Dealing with Conflict of Interest

Organisation governance problems

The story of Royal Life Saving Queensland (RLSSQ) is a reminder to all persons involved in sport management of the risks associated with failing to maintain a strict policy on "Conflict of Interest".

In this story, a person who had occupied positions of high standing within RLSSQ over a period of 20 years became the centre of attention as a result of a confidential audit of the RLSSQ that revealed serious governance and management issues.

The full story created by the ABC television's 7:30 program titled "Leaked audit casts shadow over Royal Life Saving " can be found at:

In short, the confidential audit revealed significant irregularities of organisation governance regarding the involvement of companies with RLSSQ that were owned by a person who also held high office within Royal Life Saving Queensland for many years.

The situation was a classic "conflict of interest". It resulted in damage to the reputation of the organisation and the individual concerned.

What is "Conflict of Interest"?

A Conflict of Interest occurs when a person has a role or position within an organisation that requires them to make decisions in the best interest of the organisation, but they also have a competing private or personal interest which may affect their judgement.

The risk is that persons in such a situation will make decisions, sometimes unwittingly, in their own personal interest rather than the interests of the organisation.

Some of the more important causal factors that underly this risk include:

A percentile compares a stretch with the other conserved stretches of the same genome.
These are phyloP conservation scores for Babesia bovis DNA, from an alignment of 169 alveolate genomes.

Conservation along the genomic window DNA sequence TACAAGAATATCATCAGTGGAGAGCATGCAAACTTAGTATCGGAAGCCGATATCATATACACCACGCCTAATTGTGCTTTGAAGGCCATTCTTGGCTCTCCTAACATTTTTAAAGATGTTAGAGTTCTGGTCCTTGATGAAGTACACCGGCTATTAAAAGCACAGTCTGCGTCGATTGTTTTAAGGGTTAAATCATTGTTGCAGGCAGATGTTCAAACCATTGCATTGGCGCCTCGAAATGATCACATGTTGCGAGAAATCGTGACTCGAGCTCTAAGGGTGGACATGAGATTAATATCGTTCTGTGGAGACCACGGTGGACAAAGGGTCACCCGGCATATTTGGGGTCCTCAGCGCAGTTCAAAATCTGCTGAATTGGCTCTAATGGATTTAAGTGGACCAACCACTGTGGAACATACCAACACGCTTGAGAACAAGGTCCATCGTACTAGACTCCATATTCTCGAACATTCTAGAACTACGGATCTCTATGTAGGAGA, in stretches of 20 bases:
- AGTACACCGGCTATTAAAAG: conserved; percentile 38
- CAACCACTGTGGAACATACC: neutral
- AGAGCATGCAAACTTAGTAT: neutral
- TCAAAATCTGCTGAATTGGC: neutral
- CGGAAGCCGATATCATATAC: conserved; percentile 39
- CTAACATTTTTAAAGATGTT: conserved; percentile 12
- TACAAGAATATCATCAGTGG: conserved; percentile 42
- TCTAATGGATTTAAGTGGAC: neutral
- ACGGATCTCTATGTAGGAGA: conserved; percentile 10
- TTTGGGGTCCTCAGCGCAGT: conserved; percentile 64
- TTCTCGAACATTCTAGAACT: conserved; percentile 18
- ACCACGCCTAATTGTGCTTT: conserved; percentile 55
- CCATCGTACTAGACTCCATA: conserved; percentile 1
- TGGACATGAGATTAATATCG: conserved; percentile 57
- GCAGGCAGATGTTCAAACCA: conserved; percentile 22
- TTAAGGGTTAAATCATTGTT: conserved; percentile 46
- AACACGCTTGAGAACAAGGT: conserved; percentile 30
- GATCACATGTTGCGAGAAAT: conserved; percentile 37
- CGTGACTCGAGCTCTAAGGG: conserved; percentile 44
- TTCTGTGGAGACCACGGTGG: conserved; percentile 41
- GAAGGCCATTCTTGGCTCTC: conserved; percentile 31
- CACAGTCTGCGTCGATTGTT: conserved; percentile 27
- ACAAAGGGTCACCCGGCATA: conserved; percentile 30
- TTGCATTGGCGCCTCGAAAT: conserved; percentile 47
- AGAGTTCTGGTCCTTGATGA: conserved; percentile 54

While it should not be construed that anyone who has held office for several years is bound to have made decisions in self-interest, the risk does increase as time goes by. Persons with lesser experience on committees find it hard to question the actions of the long-standing and highly respected contributors to the organisation.

It is not uncommon for capable organisations administrators (e.g. President or Secretary) to be unopposed at the yearly election of office bearers during the Annual General Meeting. As a result, they may continue in their role for many years. Generally the membership of the organisation is grateful for the work done by office-bearers, especially when the role is voluntary. This relative security of tenure coupled with the trust and respect of fellow committee personnel and long-standing organisation members, induces a more relaxed approach towards dealing with conflicts of interest. It is a slow process, and as such situations where a conflict of interest exists, can creep up on everyone unnoticed.

Policy on Conflict of Interest

The management committee should develop, publish and promote policy that:

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